The blade switch knob is from Armadillo Guitar, and is milled from aluminum https://www.armadilloguitar.com/

For the pot knobs, I'm using a stacked set from Sandberg that is made for basses, along with concentric audio taper 1M pots from a online store in the Neatherlands. Together with the upper horn toggle switch, this will allow me to get two distinct sounds from the controls even without the typical roller knobs :w00t:

My thinking is that I should have the typical Jag sounds available with these controls, and then can use the mustang switches to toggle in the third pickup, as well as one of the Marr wirings maybe? Dunno, haven't really figured out what to use precisely yet, as it's my first go with Jag pickups, a 24" scale length, and the extra pickup curveball...

On Thursday a few days from now it's a public holiday locally, so I'll go back to the workshop to deal with the obvious issues. I'm also going to be using threaded inserts for mounting the pickups, so I probably need to create a small template to get the drill holes to line up precisely, before putting any of those in place...

There's a bit of a remaining dilemma though, in that since I've been building this body in the "wrong order" so far regarding a lot of the details, I feel that the placement of the switches that at the time looked pretty good is starting to bother me...

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The upper horn toggle switch should probably be a bit closer to the original hole from the template instead of the location I got from the JM pickguard... The pickup selector switch plate should probably be a bit closer to the "horn" in the lower bout to look like it really belongs... The mustang switches maybe need to be a bit more centered, and I feel they might be ever so slightly out of line if I look really closely, though it's maybe more of a visual thing because of very slight (< 1mm) alignment issues with the pickup cavities (funny enough, that's only on the upper side, the lower edges are completely in line with each other for whatever reason :) )

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And on the back you can see what the plates and covers look like for the time being. happy enough about the tele plate placement, but also from this side the LP plates look a bit awkward, even disregarding the belly carve location... :fp:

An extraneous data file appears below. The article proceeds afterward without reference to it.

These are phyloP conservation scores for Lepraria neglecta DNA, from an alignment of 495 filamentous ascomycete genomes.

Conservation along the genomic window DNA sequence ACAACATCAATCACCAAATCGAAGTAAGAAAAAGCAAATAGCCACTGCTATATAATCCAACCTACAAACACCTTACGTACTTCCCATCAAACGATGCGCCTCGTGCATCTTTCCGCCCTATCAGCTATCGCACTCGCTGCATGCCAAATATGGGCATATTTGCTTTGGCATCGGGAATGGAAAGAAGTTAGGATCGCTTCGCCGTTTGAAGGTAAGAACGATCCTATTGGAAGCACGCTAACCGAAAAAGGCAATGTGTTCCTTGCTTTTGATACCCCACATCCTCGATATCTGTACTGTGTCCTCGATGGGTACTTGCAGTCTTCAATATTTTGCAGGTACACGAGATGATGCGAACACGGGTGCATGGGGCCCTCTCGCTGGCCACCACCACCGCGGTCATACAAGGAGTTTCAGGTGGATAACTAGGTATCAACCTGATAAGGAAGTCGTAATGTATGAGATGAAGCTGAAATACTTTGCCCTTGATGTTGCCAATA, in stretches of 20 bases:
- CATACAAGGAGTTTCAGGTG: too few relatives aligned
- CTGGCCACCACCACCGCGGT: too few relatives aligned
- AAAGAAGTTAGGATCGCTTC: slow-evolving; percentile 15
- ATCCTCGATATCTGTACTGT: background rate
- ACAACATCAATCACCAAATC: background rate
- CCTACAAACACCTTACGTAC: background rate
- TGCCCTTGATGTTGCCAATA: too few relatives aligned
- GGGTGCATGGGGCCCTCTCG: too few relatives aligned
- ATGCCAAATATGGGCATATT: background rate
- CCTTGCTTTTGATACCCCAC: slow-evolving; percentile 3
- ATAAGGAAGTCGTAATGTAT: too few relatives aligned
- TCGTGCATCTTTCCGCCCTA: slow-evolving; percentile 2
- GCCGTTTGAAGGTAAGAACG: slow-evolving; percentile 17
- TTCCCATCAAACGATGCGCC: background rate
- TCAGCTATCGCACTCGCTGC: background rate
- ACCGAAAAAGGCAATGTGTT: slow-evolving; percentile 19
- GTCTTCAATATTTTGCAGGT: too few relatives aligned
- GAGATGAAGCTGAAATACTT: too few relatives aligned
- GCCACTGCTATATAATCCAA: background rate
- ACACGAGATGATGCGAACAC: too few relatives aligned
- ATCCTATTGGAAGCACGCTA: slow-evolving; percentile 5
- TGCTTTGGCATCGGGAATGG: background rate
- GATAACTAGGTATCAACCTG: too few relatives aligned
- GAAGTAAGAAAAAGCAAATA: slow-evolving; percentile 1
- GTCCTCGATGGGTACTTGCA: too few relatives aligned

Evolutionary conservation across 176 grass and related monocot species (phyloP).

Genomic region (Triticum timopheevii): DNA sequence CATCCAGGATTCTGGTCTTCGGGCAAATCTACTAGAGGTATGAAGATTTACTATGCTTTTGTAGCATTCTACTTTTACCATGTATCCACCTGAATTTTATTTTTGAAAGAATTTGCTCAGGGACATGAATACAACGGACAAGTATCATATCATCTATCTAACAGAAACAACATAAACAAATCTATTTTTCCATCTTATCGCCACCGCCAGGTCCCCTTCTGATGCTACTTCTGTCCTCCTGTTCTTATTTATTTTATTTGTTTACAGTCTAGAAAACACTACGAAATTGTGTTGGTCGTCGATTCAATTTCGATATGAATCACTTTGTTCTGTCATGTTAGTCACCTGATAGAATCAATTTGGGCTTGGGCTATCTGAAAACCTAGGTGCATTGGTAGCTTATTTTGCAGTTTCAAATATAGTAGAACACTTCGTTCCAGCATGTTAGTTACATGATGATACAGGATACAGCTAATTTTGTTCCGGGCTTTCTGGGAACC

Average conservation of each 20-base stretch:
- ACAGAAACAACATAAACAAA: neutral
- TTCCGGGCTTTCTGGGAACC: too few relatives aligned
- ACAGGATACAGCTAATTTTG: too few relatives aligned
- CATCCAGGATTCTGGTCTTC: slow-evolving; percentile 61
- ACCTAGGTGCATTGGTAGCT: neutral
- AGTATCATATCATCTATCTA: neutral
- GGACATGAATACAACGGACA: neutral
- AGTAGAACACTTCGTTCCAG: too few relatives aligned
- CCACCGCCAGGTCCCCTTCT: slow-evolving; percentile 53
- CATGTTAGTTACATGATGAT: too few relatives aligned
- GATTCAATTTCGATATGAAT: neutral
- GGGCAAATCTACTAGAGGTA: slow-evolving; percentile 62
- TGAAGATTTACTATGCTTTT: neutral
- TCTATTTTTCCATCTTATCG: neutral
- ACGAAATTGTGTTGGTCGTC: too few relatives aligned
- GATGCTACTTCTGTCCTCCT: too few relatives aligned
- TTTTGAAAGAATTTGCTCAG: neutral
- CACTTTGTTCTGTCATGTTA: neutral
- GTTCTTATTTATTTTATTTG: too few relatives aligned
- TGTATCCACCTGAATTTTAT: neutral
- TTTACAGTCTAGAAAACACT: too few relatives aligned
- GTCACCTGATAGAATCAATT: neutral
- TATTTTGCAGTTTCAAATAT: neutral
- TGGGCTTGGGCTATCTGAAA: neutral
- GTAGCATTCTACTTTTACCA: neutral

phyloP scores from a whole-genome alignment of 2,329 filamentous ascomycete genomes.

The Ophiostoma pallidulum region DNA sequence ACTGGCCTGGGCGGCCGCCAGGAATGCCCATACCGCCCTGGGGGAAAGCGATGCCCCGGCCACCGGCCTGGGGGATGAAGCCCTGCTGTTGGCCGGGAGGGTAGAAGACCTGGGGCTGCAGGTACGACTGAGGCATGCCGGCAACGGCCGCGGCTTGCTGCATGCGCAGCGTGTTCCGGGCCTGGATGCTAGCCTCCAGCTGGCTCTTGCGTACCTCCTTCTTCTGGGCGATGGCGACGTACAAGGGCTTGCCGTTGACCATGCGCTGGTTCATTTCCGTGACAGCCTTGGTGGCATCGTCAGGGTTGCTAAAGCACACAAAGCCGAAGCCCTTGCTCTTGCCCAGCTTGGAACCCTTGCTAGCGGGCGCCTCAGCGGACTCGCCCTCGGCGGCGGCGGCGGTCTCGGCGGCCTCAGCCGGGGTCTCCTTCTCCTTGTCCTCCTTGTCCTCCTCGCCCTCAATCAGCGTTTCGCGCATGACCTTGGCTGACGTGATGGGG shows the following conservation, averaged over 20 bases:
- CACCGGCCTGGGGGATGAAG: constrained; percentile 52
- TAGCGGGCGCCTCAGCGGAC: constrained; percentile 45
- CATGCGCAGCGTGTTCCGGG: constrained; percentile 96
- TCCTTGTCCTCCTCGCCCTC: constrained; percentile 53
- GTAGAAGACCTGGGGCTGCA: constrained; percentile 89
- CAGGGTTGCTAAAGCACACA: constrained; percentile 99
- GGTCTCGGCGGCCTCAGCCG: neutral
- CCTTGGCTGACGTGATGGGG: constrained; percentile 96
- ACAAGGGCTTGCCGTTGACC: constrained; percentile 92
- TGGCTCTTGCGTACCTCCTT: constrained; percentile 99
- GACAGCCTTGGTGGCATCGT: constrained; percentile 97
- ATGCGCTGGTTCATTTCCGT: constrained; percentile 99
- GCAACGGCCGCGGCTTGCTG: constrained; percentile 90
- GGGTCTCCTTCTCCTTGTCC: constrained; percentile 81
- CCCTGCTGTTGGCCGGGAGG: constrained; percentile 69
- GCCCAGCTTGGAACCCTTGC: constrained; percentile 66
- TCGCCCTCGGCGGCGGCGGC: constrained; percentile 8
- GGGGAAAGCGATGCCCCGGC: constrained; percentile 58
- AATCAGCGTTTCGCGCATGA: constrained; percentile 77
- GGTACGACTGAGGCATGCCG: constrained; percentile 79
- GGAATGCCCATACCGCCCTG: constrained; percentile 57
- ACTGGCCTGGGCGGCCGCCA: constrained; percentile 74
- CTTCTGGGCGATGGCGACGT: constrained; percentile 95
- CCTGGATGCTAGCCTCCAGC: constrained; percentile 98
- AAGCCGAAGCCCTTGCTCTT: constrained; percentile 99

I'll definitely get the pickups in place and everything else sorted before making a final decision on this, though.

More updates later in the week, let's see where we end up...
Jazzmaster project (got a body, placeholder neck, some pickups and ideas)
Tokai Telecaster Thinline with Creamery Pickups Filtertron and Tapped Tele
Blake Mills-inspired Strat project w/ Gold Foil and slide pickup

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Re: "Honey, I shrunk the Jag!", or the tale of the accidental Jarman

Post by PorkyPrimeCut » Wed May 12, 2021 2:11 pm

Oh man!! ???
You think you can't, you wish you could, I know you can, I wish you would. Slip inside this house as you pass by.

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Re: "Honey, I shrunk the Jag!", or the tale of the accidental Jarman

Post by blimpage » Sun May 16, 2021 4:47 am

I'm loving this build! I really dig how the scaled-down Jag body looks, I think you're into something. Can't wait to see more!

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Re: "Honey, I shrunk the Jag!", or the tale of the accidental Jarman

Post by ejendres » Mon May 17, 2021 6:02 am

Really cool build man, I'm curious about how that bridge humbucker will sound. I've always wanted to do a dual single pickup in a build.

If I were you I'd leave the switches as is for now. I think the positioning looks good personally. Once you have the pickups installed you might find you like them were they are.

Whats the plan for finish?

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Re: "Honey, I shrunk the Jag!", or the tale of the accidental Jarman